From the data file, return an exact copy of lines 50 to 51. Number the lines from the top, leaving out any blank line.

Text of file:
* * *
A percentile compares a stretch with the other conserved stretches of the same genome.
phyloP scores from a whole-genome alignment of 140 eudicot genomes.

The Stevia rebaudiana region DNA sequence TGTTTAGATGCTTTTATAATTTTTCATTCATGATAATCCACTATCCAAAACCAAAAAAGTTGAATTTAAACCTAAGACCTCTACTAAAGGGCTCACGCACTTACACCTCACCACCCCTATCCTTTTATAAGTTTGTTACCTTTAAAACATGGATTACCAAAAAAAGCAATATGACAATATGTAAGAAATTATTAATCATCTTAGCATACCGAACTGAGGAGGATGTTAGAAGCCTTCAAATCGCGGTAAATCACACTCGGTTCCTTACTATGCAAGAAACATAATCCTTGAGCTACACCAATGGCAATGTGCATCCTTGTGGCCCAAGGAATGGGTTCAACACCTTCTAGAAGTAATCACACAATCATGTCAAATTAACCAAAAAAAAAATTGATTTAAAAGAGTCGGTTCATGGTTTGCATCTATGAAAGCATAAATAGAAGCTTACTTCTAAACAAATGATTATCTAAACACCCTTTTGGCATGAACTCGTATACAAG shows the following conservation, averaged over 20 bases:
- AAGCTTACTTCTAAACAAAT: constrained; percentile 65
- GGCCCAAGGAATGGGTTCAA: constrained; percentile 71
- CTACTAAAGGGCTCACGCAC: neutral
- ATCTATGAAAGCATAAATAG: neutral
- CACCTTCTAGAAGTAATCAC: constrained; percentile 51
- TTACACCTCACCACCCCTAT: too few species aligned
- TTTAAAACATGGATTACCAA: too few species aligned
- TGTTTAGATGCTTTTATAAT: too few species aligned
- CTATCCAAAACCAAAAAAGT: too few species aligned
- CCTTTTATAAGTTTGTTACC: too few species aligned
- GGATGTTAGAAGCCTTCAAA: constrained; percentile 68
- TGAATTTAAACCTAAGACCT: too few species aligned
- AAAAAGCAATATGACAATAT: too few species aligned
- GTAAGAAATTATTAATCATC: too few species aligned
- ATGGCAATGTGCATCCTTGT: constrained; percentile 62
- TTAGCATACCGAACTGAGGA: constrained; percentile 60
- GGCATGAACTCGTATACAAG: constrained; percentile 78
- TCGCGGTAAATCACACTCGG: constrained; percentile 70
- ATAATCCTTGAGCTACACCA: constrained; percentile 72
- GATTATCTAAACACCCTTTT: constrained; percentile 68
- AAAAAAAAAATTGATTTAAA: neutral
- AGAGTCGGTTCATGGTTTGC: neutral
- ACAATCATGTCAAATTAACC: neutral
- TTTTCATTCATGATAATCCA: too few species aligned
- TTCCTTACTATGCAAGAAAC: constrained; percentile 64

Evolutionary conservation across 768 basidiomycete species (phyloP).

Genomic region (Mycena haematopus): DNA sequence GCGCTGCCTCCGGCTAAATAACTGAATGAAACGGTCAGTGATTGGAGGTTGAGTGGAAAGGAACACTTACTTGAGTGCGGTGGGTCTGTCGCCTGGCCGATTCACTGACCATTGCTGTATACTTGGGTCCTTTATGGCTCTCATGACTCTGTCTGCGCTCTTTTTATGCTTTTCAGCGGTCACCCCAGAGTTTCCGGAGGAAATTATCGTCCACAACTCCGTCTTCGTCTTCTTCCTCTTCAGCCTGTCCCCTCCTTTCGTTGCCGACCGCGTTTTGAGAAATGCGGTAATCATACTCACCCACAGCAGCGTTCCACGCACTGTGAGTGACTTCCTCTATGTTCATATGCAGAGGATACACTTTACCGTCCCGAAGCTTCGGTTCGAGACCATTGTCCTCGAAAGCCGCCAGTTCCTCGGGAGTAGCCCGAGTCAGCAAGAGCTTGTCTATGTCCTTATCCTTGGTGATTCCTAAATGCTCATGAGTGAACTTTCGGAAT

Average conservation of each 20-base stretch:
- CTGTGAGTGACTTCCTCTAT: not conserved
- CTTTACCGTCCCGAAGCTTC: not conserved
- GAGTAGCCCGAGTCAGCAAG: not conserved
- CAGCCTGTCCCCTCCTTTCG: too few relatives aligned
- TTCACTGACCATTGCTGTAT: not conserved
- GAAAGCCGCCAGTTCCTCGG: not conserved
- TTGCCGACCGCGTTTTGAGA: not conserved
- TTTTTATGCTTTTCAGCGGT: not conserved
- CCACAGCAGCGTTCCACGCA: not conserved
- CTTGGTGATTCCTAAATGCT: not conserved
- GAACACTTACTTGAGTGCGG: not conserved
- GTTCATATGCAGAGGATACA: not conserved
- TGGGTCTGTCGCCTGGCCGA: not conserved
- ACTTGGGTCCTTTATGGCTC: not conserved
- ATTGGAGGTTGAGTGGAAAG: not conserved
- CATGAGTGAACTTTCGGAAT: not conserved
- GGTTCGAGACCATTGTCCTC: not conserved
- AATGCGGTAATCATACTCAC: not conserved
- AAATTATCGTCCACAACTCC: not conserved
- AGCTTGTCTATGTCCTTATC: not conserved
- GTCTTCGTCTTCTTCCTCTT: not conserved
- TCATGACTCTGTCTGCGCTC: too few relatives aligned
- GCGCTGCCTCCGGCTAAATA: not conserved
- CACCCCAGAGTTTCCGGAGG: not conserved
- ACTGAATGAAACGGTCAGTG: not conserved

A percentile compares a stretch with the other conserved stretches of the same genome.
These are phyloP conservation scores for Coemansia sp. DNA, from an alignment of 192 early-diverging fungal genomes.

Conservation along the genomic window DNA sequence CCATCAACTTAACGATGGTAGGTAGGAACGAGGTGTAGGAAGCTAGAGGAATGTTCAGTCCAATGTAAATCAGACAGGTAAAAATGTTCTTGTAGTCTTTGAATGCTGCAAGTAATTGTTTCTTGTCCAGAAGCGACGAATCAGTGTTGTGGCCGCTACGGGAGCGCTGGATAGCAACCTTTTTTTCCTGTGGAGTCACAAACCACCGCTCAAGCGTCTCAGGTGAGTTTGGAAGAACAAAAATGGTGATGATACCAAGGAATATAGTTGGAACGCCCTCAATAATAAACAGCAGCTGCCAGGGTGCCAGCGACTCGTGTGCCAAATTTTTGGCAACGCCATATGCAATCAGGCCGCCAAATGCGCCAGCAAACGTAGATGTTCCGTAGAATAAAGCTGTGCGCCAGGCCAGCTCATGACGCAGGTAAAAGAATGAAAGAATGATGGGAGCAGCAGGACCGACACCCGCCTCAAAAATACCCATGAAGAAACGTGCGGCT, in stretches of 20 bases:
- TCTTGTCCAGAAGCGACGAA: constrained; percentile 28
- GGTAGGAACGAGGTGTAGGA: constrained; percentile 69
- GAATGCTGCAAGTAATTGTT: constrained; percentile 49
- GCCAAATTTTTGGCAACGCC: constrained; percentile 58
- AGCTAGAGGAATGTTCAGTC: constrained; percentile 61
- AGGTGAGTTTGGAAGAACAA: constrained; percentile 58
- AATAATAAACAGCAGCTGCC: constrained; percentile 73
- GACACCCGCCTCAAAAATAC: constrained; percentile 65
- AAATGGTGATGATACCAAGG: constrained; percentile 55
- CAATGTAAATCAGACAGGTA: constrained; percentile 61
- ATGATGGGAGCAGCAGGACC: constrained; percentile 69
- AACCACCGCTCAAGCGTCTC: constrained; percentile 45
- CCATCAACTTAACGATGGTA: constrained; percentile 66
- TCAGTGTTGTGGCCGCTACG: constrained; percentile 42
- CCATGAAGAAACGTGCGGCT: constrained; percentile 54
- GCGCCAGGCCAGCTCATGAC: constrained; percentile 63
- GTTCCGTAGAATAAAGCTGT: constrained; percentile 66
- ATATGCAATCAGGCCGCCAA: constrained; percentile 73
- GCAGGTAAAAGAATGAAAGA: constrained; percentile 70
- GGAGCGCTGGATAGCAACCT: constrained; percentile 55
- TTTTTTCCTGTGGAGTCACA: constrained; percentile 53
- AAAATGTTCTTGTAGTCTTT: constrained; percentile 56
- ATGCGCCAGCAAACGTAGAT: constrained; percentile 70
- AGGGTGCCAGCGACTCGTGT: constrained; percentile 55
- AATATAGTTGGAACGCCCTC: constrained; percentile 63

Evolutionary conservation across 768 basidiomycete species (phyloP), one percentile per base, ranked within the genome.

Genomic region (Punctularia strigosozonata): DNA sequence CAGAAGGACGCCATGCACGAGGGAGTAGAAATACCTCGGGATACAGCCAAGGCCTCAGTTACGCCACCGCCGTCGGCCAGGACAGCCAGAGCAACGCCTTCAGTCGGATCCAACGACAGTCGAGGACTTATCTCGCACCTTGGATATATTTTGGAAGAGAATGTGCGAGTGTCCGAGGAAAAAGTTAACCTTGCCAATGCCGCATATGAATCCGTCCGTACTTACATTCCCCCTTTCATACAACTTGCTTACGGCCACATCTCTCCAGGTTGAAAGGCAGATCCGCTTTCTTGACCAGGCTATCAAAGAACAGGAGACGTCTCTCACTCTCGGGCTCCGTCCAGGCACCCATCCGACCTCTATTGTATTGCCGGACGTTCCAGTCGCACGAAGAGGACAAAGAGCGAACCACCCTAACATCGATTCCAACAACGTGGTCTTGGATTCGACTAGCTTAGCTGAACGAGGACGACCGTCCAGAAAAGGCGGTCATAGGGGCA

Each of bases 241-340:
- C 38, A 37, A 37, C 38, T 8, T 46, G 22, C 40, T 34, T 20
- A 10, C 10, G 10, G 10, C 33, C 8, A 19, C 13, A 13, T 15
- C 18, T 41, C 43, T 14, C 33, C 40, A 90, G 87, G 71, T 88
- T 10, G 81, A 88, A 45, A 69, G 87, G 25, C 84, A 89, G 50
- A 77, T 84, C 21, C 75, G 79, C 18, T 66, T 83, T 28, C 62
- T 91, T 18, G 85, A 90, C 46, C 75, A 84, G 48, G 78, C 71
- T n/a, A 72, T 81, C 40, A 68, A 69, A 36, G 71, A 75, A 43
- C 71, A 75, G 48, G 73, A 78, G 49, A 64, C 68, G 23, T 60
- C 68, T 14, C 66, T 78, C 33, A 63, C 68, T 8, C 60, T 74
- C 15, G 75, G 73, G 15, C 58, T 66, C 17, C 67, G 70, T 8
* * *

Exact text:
- AAATTATCGTCCACAACTCC: not conserved
- AGCTTGTCTATGTCCTTATC: not conserved